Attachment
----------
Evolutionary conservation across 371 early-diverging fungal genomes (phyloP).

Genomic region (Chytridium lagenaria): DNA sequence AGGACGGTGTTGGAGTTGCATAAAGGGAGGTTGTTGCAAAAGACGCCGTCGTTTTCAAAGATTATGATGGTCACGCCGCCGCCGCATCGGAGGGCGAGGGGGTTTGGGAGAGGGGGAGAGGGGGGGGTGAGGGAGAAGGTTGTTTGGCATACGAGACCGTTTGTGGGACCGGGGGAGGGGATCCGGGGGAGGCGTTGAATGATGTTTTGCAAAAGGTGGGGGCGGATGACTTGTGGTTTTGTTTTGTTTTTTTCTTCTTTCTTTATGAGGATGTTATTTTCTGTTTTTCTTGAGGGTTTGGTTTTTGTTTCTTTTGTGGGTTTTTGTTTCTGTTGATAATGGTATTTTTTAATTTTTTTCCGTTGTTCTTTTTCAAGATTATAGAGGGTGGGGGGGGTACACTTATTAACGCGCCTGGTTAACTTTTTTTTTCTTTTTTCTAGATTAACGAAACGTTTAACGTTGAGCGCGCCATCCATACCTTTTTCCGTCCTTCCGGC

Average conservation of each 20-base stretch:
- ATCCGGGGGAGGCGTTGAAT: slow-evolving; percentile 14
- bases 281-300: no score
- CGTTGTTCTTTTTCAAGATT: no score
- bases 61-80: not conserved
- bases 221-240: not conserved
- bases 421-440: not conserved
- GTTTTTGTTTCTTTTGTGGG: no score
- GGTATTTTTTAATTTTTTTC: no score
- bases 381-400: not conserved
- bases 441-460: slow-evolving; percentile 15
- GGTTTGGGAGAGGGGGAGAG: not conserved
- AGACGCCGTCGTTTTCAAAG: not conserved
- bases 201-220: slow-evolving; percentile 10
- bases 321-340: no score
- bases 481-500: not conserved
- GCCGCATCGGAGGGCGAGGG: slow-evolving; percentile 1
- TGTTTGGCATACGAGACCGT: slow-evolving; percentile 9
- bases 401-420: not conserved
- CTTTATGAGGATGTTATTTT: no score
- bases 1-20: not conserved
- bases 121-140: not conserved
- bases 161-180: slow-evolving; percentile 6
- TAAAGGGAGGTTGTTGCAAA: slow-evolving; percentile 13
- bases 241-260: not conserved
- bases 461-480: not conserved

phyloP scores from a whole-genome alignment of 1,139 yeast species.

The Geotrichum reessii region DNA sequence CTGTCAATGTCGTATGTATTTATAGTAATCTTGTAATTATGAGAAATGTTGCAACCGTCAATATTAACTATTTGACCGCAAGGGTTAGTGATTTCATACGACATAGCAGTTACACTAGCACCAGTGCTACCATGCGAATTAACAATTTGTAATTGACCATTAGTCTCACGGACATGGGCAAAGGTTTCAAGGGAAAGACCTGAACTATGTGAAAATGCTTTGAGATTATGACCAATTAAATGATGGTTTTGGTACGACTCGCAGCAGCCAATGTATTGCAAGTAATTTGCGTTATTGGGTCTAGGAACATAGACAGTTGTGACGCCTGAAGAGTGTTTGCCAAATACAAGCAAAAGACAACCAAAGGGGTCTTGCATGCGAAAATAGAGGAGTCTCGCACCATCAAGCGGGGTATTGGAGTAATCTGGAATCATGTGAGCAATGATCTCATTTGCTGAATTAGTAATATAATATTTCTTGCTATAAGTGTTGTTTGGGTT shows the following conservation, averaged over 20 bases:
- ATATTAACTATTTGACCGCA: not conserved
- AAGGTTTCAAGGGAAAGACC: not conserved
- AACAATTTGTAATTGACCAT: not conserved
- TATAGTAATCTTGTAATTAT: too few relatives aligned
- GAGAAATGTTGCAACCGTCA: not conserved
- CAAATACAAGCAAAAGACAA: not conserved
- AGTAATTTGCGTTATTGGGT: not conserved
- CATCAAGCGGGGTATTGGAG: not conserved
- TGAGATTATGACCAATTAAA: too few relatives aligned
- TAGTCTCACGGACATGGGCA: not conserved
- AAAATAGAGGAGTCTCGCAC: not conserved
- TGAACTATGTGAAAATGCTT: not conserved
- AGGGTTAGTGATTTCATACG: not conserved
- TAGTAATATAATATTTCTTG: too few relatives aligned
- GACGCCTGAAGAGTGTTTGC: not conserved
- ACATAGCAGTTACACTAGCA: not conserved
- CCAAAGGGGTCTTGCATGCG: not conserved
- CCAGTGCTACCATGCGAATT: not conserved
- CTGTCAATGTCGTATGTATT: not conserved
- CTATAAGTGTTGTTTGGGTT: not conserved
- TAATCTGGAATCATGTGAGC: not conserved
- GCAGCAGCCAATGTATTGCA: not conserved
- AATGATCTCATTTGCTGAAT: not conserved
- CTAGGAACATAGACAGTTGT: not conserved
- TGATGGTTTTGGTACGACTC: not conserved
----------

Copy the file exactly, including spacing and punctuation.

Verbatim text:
Evolutionary conservation across 371 early-diverging fungal genomes (phyloP).

Genomic region (Chytridium lagenaria): DNA sequence AGGACGGTGTTGGAGTTGCATAAAGGGAGGTTGTTGCAAAAGACGCCGTCGTTTTCAAAGATTATGATGGTCACGCCGCCGCCGCATCGGAGGGCGAGGGGGTTTGGGAGAGGGGGAGAGGGGGGGGTGAGGGAGAAGGTTGTTTGGCATACGAGACCGTTTGTGGGACCGGGGGAGGGGATCCGGGGGAGGCGTTGAATGATGTTTTGCAAAAGGTGGGGGCGGATGACTTGTGGTTTTGTTTTGTTTTTTTCTTCTTTCTTTATGAGGATGTTATTTTCTGTTTTTCTTGAGGGTTTGGTTTTTGTTTCTTTTGTGGGTTTTTGTTTCTGTTGATAATGGTATTTTTTAATTTTTTTCCGTTGTTCTTTTTCAAGATTATAGAGGGTGGGGGGGGTACACTTATTAACGCGCCTGGTTAACTTTTTTTTTCTTTTTTCTAGATTAACGAAACGTTTAACGTTGAGCGCGCCATCCATACCTTTTTCCGTCCTTCCGGC

Average conservation of each 20-base stretch:
- ATCCGGGGGAGGCGTTGAAT: slow-evolving; percentile 14
- bases 281-300: no score
- CGTTGTTCTTTTTCAAGATT: no score
- bases 61-80: not conserved
- bases 221-240: not conserved
- bases 421-440: not conserved
- GTTTTTGTTTCTTTTGTGGG: no score
- GGTATTTTTTAATTTTTTTC: no score
- bases 381-400: not conserved
- bases 441-460: slow-evolving; percentile 15
- GGTTTGGGAGAGGGGGAGAG: not conserved
- AGACGCCGTCGTTTTCAAAG: not conserved
- bases 201-220: slow-evolving; percentile 10
- bases 321-340: no score
- bases 481-500: not conserved
- GCCGCATCGGAGGGCGAGGG: slow-evolving; percentile 1
- TGTTTGGCATACGAGACCGT: slow-evolving; percentile 9
- bases 401-420: not conserved
- CTTTATGAGGATGTTATTTT: no score
- bases 1-20: not conserved
- bases 121-140: not conserved
- bases 161-180: slow-evolving; percentile 6
- TAAAGGGAGGTTGTTGCAAA: slow-evolving; percentile 13
- bases 241-260: not conserved
- bases 461-480: not conserved

phyloP scores from a whole-genome alignment of 1,139 yeast species.

The Geotrichum reessii region DNA sequence CTGTCAATGTCGTATGTATTTATAGTAATCTTGTAATTATGAGAAATGTTGCAACCGTCAATATTAACTATTTGACCGCAAGGGTTAGTGATTTCATACGACATAGCAGTTACACTAGCACCAGTGCTACCATGCGAATTAACAATTTGTAATTGACCATTAGTCTCACGGACATGGGCAAAGGTTTCAAGGGAAAGACCTGAACTATGTGAAAATGCTTTGAGATTATGACCAATTAAATGATGGTTTTGGTACGACTCGCAGCAGCCAATGTATTGCAAGTAATTTGCGTTATTGGGTCTAGGAACATAGACAGTTGTGACGCCTGAAGAGTGTTTGCCAAATACAAGCAAAAGACAACCAAAGGGGTCTTGCATGCGAAAATAGAGGAGTCTCGCACCATCAAGCGGGGTATTGGAGTAATCTGGAATCATGTGAGCAATGATCTCATTTGCTGAATTAGTAATATAATATTTCTTGCTATAAGTGTTGTTTGGGTT shows the following conservation, averaged over 20 bases:
- ATATTAACTATTTGACCGCA: not conserved
- AAGGTTTCAAGGGAAAGACC: not conserved
- AACAATTTGTAATTGACCAT: not conserved
- TATAGTAATCTTGTAATTAT: too few relatives aligned
- GAGAAATGTTGCAACCGTCA: not conserved
- CAAATACAAGCAAAAGACAA: not conserved
- AGTAATTTGCGTTATTGGGT: not conserved
- CATCAAGCGGGGTATTGGAG: not conserved
- TGAGATTATGACCAATTAAA: too few relatives aligned
- TAGTCTCACGGACATGGGCA: not conserved
- AAAATAGAGGAGTCTCGCAC: not conserved
- TGAACTATGTGAAAATGCTT: not conserved
- AGGGTTAGTGATTTCATACG: not conserved
- TAGTAATATAATATTTCTTG: too few relatives aligned
- GACGCCTGAAGAGTGTTTGC: not conserved
- ACATAGCAGTTACACTAGCA: not conserved
- CCAAAGGGGTCTTGCATGCG: not conserved
- CCAGTGCTACCATGCGAATT: not conserved
- CTGTCAATGTCGTATGTATT: not conserved
- CTATAAGTGTTGTTTGGGTT: not conserved
- TAATCTGGAATCATGTGAGC: not conserved
- GCAGCAGCCAATGTATTGCA: not conserved
- AATGATCTCATTTGCTGAAT: not conserved
- CTAGGAACATAGACAGTTGT: not conserved
- TGATGGTTTTGGTACGACTC: not conserved